One of the custom-made dim sum-style carts. Photo: © tablehopper.com.
One of the vintage dining room chairs. Photo: © tablehopper.com.
One of the vintage lamps and the peg board walls. Photo: © tablehopper.com.
Over the weekend, I swung by ~STATE BIRD PROVISIONS~ to see how things were progressing and to get a look at the space. Chef-owners Stuart Brioza and Nicole Krasinski are currently gunning to open on New Year’s Eve—there are still a couple contingencies, so it’s not totally confirmed as of right now. They will announce the opening on their website, so keep checking back early next week!
The space wasn’t quite in a photo-ready state, so I just snapped some detail shots for you—for now, you’ll need to rely upon my writerly powers of description, heh. When you first approach the restaurant, the front window will look onto a prep and pastry station, so you’ll be able to see Nicole doing her delicious magic. The open kitchen (which is designed to crank, complete with two planchas and a fryer) runs along the wall, delineated by a long butcher block counter, all made of Boos Block; under the counter, the plywood was stained the color of Mediterranean blue, and the backsplash and walls in the kitchen feature light grey subway tile.
As you walk past the kitchen, you’ll check in with the host, who will either direct you to wait in the small bar area with an eggshell-colored concrete bar by the taps, or if you’re lucky, to a table! There will be 12 tables total, with room for about 44 guests or so in all (the seating was designed to be versatile). Nice feature: the restaurant is using Urbanspoon’s Rezbook, so if there’s a wait, you’ll get a text when it’s time to claim your table.
The dining room features a few skylights, a cement wall, and some rusted/distressed I-beams that are lacquered. The majority of the walls and some of the ceiling in the space are covered in peg board, really bringing the “workshop” concept of the kitchen to life—and creating a very cool pattern.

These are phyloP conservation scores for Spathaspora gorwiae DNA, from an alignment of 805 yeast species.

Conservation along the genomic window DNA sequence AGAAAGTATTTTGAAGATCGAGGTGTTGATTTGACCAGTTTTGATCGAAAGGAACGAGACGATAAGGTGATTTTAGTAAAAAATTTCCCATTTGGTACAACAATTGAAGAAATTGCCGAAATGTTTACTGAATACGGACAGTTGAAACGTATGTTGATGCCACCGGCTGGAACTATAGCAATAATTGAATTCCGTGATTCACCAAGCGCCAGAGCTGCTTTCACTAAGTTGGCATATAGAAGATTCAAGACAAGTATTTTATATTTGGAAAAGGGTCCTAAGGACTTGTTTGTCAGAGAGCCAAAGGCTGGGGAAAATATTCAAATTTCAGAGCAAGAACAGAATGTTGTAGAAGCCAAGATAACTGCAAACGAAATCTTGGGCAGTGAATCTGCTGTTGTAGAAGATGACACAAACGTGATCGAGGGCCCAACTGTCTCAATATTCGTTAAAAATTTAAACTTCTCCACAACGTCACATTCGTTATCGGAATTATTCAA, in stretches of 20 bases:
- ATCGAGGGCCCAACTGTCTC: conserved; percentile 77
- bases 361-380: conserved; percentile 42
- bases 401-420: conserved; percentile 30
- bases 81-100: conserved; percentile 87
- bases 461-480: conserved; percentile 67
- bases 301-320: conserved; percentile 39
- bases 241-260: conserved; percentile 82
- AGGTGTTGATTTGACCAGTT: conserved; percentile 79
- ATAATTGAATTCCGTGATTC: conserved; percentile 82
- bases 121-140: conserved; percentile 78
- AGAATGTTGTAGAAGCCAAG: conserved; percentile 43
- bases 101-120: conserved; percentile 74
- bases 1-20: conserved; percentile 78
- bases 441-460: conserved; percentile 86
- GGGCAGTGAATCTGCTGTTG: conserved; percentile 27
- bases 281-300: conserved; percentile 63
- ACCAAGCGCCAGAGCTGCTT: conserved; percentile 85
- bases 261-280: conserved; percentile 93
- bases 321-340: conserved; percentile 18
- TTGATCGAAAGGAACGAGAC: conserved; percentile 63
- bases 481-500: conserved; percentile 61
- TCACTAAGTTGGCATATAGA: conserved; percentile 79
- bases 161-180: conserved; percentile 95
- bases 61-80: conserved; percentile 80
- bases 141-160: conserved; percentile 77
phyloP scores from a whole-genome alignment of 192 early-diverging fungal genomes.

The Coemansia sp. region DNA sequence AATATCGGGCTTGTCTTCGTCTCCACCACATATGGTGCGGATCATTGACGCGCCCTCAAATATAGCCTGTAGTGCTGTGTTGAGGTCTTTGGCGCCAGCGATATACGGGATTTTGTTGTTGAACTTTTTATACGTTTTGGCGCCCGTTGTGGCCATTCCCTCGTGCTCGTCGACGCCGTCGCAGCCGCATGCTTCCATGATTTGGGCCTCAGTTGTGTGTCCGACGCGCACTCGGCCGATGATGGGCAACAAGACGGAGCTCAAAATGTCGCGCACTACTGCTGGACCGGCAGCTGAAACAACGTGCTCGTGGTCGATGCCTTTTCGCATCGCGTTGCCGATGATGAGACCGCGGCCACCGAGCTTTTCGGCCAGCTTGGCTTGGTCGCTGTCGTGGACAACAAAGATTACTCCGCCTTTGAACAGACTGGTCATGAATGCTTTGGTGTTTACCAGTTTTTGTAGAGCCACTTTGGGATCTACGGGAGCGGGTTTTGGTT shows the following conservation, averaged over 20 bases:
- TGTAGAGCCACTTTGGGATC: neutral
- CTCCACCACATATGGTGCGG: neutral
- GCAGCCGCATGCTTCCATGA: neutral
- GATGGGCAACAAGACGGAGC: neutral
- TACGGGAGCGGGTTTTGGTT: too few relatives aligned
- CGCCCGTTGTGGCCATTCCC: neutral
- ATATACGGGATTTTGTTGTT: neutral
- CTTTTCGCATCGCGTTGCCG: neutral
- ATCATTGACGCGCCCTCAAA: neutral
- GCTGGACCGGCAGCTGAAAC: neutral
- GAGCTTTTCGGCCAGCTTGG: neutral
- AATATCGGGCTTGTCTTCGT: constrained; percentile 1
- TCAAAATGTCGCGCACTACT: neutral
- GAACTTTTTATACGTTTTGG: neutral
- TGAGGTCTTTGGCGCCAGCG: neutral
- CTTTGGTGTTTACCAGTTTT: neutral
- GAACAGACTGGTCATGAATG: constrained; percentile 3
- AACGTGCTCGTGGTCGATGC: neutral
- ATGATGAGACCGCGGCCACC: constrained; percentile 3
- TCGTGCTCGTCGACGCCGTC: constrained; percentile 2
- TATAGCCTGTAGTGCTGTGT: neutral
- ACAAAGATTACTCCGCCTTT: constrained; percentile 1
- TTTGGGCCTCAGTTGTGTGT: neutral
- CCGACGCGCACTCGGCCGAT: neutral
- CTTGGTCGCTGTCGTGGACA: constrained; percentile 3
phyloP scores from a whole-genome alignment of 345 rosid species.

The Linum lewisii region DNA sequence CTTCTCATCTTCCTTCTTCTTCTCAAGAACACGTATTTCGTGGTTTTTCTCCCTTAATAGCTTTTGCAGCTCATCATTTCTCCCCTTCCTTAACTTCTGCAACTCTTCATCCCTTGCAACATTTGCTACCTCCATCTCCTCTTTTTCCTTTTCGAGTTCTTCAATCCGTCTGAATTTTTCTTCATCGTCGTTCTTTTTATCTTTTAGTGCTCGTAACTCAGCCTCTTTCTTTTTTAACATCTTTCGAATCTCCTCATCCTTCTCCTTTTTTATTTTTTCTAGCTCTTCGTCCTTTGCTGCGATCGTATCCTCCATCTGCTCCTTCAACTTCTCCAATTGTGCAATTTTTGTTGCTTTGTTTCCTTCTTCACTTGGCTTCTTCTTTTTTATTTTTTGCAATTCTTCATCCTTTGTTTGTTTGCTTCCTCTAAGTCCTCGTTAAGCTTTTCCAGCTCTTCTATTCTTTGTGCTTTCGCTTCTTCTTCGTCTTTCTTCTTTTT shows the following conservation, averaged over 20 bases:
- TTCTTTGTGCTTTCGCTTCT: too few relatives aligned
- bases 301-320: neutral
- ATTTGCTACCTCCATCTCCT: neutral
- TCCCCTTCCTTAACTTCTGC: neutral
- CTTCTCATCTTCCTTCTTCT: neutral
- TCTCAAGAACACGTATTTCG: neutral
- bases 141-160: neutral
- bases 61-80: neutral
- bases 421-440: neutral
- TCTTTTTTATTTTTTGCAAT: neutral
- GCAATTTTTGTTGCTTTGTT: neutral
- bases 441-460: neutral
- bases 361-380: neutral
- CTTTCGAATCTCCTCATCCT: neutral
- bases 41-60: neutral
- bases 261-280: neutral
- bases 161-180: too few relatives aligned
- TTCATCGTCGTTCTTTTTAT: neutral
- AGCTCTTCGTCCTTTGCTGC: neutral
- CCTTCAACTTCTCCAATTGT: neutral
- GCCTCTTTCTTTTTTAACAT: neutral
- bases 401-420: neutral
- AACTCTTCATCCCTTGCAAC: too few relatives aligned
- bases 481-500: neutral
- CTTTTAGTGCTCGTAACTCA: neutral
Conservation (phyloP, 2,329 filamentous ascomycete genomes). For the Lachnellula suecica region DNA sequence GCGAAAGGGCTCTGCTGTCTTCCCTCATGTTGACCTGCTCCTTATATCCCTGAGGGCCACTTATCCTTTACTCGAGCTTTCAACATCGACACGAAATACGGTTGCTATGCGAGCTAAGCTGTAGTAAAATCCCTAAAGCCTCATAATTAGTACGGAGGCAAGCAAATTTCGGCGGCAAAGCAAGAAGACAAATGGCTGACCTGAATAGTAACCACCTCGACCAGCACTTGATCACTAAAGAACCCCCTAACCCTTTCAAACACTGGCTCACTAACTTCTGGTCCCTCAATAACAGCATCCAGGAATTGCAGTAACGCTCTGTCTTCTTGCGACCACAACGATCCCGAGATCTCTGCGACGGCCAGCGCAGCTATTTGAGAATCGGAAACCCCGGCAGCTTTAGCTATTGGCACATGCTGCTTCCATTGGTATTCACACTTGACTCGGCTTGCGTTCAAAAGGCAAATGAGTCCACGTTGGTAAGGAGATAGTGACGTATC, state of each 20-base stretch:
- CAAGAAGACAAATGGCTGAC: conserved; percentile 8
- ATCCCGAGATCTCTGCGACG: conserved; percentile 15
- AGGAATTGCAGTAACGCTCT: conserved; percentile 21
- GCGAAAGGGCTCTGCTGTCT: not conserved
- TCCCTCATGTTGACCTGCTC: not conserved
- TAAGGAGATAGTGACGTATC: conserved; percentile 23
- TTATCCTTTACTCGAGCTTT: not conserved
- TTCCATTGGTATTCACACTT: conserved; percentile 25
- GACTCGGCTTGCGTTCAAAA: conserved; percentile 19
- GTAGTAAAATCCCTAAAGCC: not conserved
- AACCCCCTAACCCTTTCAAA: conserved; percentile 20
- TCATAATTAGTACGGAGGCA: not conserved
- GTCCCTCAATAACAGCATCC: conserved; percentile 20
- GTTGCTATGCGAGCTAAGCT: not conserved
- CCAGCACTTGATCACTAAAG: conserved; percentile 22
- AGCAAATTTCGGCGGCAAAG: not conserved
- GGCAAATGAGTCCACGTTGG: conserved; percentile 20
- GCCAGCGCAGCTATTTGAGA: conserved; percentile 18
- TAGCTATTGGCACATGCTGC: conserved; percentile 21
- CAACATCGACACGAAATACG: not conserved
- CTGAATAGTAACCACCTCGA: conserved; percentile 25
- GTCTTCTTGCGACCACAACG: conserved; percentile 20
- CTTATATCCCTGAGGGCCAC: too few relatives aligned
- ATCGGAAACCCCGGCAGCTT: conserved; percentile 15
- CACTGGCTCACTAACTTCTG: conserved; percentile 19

There are many mid-century elements the duo painstakingly sourced, like the groovy lights, vintage speakers, and the school-ish chairs that came from an auditorium. The tables were custom made, with a Masonite top, plywood edges with more of the aqua blue, and my favorite feature: there’s a small board stashed under each table. You will take out the board, and on one side you’ll discover the menu, while the other will hold the tally sheet for your order (remember, it’s going to be like a dim sum format, with your server keeping track of how many dishes you order as you go along). I got a look at the two custom-made carts that will be wheeling around the room with dishes on them, featuring reclaimed wood from an old boat and powder-coated orange detailing, in addition to custom trays in a soft, early-1960s palette.
As for the team, the GM and wine director is Mary Christie, who has worked with Stuart and Nicole at Rubicon, in addition to Spring in Chicago, and she opened Sel Gris in Portland. When tablehopper returns in your inboxes on January 3rd, I’ll have images of the space and menus for you. Hours will be nightly 6pm-12am. For now, if you want to keep in touch with State Bird Provisions updates, follow the restaurant on Twitter and Facebook.